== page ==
Write What You Love


I’ve known I wanted to be a writer since age eleven. It just occurred to me one day that books don’t magically turn up on shelves; people write them. So, I started writing and have never stopped. I have not gone more than three days without working on a book in the twenty years since. Some people choose a life purpose, and that’s mine. Even at a young age as a writer, I was headed for speculative fiction… and didn’t know it. Many of even my more serious early novels had elements of “magic” in them.

Over the years, I’ve tried writing different things… mysteries, historical fiction, fairy tales… and I found that trying to remember and stick to dates and historical events was tiresome. You can’t (or, at least, I don’t think you should) change history, no matter how much you want to. See, if I was in the history rewriting business, I’d have Katharine of Aragon run away with Thomas More before she ever married Henry. But, since I’m not Philippa Gregory, I can’t write “serious novels” without being sincere to the truth. So… why write serious novels in the first place?

I started writing novels with a bit more magic in them, and a few less facts, and found my “writing happy place” at last. I get to “play” with historical figures but any changes I make are forgivable because it’s not straight up historical fiction. Not really. Unless hell hounds and Shades really exist, in which case I’m in trouble. But… it’s fun writing what I write. Of course, I want people to read it, but I mostly just have fun writing it. (“Fun” being a subjective term, that also includes “this is hell,” “tears of blood,” and “hair pulling” as I watch a plot unfold chapter by chapter, doubting my ability to tie it all together at the end. Yet, I always do.) I then force my poor mother to read it. I say “poor” because speculative fiction, and magic in general, is not really her thing. She admires my ingenuity but often complains about the deviations from reality. When stressing how crowded my recent endeavor was with dramatic events, I told her, “Mom… this book practically has werewolves in it. You don’t need to fret about events happening too close together.”


My delighted, history-manipulating, magic-infused brain giddily traipses from one light-hearted topic to another. I threw a talented girl into a hellacious wood and forced her to confront a dark adversary. I took unfortunate characters for a trip on the Titanic. I then set another set of characters on the trail of mysterious dark happenings in London while the Ripper ran amuck (that book is coming soon! Mom finally let me pry it out of her hands to prepare it for distribution). And now, I’m five chapters into a stubborn young woman’s sojourn in an assassin’s school during the time of Napoleon. Whilst I’m brewing diabolical plot twists for this book, in the back of my mind I’m stockpiling ideas for my next book, which involves Tudor England. On my desk is a jar filled with slips of paper with brief plot ideas written on them. Oh, I won’t be climbing off this magical bandwagon anytime soon. I am having way too much fun.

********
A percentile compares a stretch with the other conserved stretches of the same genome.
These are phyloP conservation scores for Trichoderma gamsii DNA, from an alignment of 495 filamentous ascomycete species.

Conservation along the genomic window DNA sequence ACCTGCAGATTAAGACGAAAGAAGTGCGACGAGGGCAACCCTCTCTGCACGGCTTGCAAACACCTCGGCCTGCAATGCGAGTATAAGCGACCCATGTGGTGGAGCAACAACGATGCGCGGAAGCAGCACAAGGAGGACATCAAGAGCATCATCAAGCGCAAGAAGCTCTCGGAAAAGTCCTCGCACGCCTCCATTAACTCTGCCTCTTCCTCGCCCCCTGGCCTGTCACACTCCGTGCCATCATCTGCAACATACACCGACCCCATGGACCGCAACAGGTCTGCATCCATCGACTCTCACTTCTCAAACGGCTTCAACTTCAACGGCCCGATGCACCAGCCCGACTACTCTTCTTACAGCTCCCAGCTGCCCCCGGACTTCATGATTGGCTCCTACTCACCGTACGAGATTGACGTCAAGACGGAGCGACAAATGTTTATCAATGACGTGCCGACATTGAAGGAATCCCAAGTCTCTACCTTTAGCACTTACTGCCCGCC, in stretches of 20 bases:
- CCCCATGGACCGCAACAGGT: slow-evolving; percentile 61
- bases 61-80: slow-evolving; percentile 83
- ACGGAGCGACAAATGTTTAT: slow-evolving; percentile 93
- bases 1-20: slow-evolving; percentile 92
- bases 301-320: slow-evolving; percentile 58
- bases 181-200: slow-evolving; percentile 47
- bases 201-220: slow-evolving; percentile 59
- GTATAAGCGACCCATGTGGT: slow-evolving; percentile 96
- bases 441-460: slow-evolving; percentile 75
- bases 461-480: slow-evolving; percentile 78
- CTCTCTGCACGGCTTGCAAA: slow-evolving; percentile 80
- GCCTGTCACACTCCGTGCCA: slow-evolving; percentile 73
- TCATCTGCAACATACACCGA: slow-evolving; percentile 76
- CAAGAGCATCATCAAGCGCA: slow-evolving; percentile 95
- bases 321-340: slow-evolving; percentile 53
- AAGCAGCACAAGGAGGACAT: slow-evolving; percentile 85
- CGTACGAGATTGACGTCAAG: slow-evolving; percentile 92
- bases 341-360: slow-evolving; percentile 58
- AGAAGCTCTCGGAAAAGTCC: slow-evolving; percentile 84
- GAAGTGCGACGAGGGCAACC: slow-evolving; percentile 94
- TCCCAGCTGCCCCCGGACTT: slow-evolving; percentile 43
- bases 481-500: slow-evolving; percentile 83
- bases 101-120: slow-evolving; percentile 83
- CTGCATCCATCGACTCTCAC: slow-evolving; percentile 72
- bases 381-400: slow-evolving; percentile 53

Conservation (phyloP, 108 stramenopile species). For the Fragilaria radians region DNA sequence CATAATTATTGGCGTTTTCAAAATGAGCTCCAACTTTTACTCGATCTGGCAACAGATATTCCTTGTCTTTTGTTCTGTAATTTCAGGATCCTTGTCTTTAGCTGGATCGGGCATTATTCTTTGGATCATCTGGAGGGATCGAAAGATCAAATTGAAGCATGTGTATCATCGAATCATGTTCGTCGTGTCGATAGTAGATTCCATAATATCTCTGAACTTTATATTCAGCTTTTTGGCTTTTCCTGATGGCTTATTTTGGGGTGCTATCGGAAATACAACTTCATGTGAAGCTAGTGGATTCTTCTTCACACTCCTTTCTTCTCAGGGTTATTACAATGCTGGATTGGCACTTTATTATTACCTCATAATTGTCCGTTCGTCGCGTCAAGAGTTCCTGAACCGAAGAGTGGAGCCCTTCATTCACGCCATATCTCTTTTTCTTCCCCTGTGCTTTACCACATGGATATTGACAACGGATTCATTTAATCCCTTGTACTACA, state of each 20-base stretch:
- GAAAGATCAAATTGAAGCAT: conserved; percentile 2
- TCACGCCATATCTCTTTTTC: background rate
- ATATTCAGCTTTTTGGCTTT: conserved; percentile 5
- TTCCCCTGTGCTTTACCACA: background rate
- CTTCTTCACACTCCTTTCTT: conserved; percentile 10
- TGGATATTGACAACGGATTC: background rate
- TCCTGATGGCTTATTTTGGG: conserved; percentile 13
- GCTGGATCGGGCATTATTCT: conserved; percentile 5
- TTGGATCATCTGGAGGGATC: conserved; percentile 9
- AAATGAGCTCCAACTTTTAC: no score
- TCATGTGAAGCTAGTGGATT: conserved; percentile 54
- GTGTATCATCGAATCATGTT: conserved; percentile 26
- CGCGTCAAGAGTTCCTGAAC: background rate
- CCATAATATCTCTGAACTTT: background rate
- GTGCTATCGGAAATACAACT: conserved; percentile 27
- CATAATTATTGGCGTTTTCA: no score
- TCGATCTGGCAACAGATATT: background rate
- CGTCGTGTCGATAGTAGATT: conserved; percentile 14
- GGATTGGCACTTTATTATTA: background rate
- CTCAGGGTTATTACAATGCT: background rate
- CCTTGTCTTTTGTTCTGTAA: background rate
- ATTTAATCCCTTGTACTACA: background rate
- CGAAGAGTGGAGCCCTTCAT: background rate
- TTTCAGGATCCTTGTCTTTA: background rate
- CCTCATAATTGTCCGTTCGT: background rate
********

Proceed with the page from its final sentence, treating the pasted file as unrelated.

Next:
For awhile, I considered writing about what people want to read, but then I decided that would kill me. Someone would walk in one day and find me dead and stiff in my office chair, a half completed romance novel on my screen. Or worse yet, a mystery set in some quiet little hamlet. Or even more horrific, a realistic story of some sort, about real people, none of whom are psychic. What a truly heinous notion. After discovering my writing calling, I then considered that perhaps some people might object to my books. After all, “magic” and “Christianity” unfortunately do not mix unless you have “Tolkien” or “Lewis” after your first name. Even though my books deal with symbolism, and each gift is representative of a spiritual gift, that worried me. Then, I realized… I don’t care. I don’t care if you read fantasy, and I don’t care if you don’t. I enjoy writing what I like to read, and if it makes others happy along the way, because it allows them to read a historical fantasy without lewd content, so much the better.

As writers, we worry too much. Many of us write, and never share out of fear of rejection or imperfection. But if God planted in us the seed of a writer, we need to use it. Write what you want to write. Write what you feel called to write. Write what makes your heart sing. Don’t write to sell books; write what is in your soul. Don’t let fear of the opinions of others threaten you into silence. Don’t be afraid to tell a good story well. Don’t doubt your talent, just use it. So often, we want acclaim. We think that big audiences mean success, but the greatest success is in inspiring someone else. If you can touch one heart, and plant the truth in one life, those hours of work are all worthwhile.

What are you still doing here? Go write something!

16 thoughts on “Write What You Love

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  1. All the best writers I know and read say the same thing. Write what makes you happy and don’t care about what everyone else thinks.

    I don’t think I have just one thing I like to write, though my favorites are short stories (usually a bit dark), fantasy, sci-fi, and fairy tales.

    1. (I replied to this last night and… I think my laptop ate my comment. Boo.)

      It’s good that you have more than one thing you like writing about; variety is the stuff of life. Just make sure whatever you are writing is something you’re passionate about, and you’ll do fine!